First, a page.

A still from "Center Stage" (via Entertainment Weekly)

5 Last-Minute Halloween Costumes Inspired by Your Favorite Dance Movies

News flash, guys: Halloween is TODAY. We know how easy it is to get caught up in the endless cycle of school, rehearsal, rest, repeat, and totally forget about a costume. If you're nodding to yourself right now, thinking "#Storyofmylife," we feel you—and we're here to help. Behold, our favorite dance-movie-inspired Halloween costumes that you can most definitely pull together by this evening!


1. The Red Outfit from "Center Stage"

You simply can't go wrong with this costume. Everyone will get it, it's an absolutely iconic moment in what's arguably the greatest dance movie of all time, and there's probably a 100% chance that you (or your studio besties) already have all the elements needed to pull it off.

2. Jennifer Beals' Audition Look from "Flashdance"

Ah, Flashdance. Another timeless classic. Jennifer Beals defines #goals in basically every single scene of this film. This is another look that requires essentially no work on your part—it's safe to assume you've got a black leo and leg warmers lying around. If you're a Flashdance purist, you can stick with the leo and leg warmers. But for all my #extra girls out there, I recommend wearing shimmer tights, using approximately 6 cans of hairspray to tease your locks, and getting a little heavy-handed with some (very) pigmented purple metallic eyeshadow. Optional costume addition: An off-the-shoulder heather gray short-sleeved sweatshirt.

3. John Travolta in "Saturday Night Fever"

Honestly, I can't think of a combo better than bell bottoms, metallics, and an obscenely large collar. Which is why John Travolta's "Saturday Night Fever" getup is everything to me. Raid your parents' closets for this one—they're definitely in possession of some bell bottoms, even if they don't admit to it at first. Optional: Aviator sunglasses and/or a feather boa (I'm deviating here, but just go with it).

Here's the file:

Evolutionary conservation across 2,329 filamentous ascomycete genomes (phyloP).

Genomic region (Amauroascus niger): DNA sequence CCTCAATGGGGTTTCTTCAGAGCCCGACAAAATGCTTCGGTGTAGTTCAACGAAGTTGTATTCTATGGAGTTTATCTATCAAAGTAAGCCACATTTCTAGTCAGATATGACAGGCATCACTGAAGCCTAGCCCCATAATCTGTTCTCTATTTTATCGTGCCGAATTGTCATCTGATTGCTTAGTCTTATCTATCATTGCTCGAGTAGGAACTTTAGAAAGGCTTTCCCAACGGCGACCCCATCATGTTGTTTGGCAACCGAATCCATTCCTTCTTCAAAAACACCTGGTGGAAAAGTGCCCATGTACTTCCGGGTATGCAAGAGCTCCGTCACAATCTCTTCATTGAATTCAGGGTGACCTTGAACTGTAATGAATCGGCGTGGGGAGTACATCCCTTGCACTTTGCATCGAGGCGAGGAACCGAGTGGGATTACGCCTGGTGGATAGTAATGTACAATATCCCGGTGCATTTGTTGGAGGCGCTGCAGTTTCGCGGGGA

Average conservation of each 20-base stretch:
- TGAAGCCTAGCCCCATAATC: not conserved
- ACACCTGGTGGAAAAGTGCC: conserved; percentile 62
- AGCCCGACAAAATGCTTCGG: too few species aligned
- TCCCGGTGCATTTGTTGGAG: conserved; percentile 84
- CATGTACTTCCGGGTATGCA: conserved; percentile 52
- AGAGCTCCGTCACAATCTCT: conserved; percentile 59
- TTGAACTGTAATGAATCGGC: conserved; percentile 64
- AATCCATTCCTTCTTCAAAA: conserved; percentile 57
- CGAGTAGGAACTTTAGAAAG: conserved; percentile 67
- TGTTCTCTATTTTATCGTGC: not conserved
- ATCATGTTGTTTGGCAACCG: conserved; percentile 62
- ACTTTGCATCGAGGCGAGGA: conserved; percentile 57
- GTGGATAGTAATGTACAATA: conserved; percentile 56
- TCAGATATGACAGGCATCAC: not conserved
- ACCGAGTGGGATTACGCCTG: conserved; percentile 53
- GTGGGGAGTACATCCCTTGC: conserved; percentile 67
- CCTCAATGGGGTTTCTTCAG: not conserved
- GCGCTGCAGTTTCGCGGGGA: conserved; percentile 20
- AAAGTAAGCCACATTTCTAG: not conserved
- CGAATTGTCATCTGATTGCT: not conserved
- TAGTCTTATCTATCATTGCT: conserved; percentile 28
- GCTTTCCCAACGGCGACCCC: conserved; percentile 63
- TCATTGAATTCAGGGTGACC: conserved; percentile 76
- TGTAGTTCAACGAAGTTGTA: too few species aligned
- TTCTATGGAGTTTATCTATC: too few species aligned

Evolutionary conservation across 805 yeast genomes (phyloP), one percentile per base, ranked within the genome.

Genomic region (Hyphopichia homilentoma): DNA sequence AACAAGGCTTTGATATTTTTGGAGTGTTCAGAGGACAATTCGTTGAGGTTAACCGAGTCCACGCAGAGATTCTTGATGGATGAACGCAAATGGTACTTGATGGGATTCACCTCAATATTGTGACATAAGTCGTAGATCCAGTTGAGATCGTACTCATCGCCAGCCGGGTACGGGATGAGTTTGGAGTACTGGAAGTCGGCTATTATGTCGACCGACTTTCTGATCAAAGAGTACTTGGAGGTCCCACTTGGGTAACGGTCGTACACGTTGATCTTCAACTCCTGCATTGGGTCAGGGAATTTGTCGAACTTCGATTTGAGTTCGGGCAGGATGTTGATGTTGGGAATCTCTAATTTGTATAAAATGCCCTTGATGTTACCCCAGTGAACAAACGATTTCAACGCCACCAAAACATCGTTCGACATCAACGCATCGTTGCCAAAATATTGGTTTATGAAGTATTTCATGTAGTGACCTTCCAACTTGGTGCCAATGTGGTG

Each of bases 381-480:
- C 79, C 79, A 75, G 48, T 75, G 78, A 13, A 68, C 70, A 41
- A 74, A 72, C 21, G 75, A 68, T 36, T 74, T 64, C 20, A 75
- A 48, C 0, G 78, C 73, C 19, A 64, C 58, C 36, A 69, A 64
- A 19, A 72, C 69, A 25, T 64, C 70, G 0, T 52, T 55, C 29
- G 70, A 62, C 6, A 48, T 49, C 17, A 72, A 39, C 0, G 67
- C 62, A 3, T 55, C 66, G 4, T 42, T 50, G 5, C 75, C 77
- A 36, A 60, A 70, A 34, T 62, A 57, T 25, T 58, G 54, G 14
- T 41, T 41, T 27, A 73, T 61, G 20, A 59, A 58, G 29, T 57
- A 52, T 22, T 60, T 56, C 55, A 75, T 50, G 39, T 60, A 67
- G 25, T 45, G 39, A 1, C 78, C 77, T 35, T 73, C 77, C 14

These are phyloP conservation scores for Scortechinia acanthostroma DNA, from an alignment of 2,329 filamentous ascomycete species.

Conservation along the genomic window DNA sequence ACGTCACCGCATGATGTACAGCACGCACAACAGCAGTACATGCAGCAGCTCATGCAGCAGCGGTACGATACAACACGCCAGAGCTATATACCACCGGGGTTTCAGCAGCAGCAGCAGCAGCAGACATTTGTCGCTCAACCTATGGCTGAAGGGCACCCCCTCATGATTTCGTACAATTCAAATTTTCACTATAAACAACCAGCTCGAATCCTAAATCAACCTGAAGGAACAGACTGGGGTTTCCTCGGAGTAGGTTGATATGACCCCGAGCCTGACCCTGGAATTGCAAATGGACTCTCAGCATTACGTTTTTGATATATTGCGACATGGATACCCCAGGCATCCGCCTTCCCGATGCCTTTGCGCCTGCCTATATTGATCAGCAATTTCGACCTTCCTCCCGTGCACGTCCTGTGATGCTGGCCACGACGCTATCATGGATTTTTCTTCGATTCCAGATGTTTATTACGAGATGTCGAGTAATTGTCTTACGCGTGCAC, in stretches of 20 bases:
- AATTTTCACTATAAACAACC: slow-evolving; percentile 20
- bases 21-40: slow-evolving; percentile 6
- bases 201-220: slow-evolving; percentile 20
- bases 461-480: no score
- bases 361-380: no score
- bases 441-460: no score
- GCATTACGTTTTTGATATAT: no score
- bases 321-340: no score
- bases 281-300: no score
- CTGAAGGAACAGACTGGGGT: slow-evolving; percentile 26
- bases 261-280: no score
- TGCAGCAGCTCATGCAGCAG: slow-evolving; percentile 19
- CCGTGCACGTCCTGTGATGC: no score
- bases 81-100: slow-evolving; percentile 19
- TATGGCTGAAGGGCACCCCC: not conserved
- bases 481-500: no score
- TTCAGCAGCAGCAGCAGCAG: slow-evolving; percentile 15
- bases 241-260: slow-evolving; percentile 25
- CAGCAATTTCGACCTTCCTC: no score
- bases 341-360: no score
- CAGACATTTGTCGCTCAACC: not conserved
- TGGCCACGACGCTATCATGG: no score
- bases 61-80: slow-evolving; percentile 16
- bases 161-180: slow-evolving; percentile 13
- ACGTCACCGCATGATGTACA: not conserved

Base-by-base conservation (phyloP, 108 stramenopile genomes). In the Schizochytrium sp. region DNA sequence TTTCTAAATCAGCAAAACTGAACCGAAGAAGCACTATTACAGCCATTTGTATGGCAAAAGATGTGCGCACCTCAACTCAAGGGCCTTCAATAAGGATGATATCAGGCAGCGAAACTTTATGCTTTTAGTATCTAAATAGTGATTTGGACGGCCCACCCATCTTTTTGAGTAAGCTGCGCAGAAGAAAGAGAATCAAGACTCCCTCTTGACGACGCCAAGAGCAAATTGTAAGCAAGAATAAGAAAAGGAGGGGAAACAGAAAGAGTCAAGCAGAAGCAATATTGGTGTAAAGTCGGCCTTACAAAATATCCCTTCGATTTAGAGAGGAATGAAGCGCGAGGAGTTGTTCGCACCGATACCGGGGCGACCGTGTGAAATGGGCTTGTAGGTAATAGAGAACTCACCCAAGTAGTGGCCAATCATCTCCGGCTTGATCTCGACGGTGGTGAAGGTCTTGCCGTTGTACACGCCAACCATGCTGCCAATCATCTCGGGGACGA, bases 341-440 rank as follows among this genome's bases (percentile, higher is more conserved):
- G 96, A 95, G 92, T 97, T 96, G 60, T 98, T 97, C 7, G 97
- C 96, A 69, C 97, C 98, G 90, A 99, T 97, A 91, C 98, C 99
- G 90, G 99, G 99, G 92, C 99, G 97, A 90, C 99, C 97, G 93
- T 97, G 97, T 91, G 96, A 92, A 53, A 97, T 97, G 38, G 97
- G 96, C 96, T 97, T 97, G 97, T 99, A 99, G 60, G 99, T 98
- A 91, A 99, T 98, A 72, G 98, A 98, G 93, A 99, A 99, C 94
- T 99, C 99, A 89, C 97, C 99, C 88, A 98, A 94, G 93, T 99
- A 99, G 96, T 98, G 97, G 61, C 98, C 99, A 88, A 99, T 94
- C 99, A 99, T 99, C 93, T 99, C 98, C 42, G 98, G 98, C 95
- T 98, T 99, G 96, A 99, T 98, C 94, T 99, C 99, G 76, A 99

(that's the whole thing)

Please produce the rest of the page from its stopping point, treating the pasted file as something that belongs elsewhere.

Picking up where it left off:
4. Natalie Portman's "Black Swan" Odile Look

The whole look from Black Swan never gets old. This movie came out nine (!) years ago, and without fail every Halloween, someone's decked out in feathers, a tutu, and some super-intense eye makeup. And every Halloween, I'm here for it. So, for the seventh year in a row, channel Natalie Portman's Odile and have the fiercest night ever.

5. Victoria the White Cat from Broadway's "CATS"

(Georgina Pazcoguin as "Victoria." Photo by Matthew Murphy)

As we learned from our Facebook Live with some of the CATS cast members, transforming into your feline alter-ego is both incredibly involved and very fun. This costume is perfect for those of you who want to steal the show this Halloween, because let's be real—if you're showing up in full feline makeup and a white spandex body suit, you aren’t playing games.

For more costume ideas, check out this article.

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All photos by Jayme Thornton. Wardrobe styling throughout by Chloë Chadá Van for The QUIRK Group.

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A Letter from the Editor in Chief

Hi, dance friends. It is a strange time to be a person in the world, and an especially strange time to be a dancer. As the dance community faces the coronavirus crisis, a lot of you are coping with closed studios, canceled performances and competitions, and a general sense of anxiety about how your world will look going forward.

Yes, dancers are super resilient, and there's been a lot of inspiring community-building happening. #LivingRoomDances and Instagram dance parties and virtual ballet classes with the pros are wonderful. Dance can, and should, be a bright spot in the darkness. But that weird, empty feeling you have? It might be grief. The loss of the certainty of daily class, the loss of the promise of that big end-of-year performance—that's real. The dance studio has always been a safe place; it's especially hard not to have that outlet now, when you need it most.

We're here for you. We—and our friends at Dance Magazine, Pointe, Dance Teacher, The Dance Edit, and Dance Business Weekly—are doing our best to document the hurdles facing the dance industry, and to advocate for dancers in need. We're developing more online content that will help you maintain and improve your technique while you're at home, and process the mental and emotional fallout of all this upheaval. (You can keep up with the latest stories here.) And we're still making our print magazine. We have issues planned and shot, full of great dance stories and beautiful photos. We're not going anywhere.

We want to hear from you. Talk to us. Or dance to us. Or both. We won't stop moving, and you shouldn't, either.

Margaret

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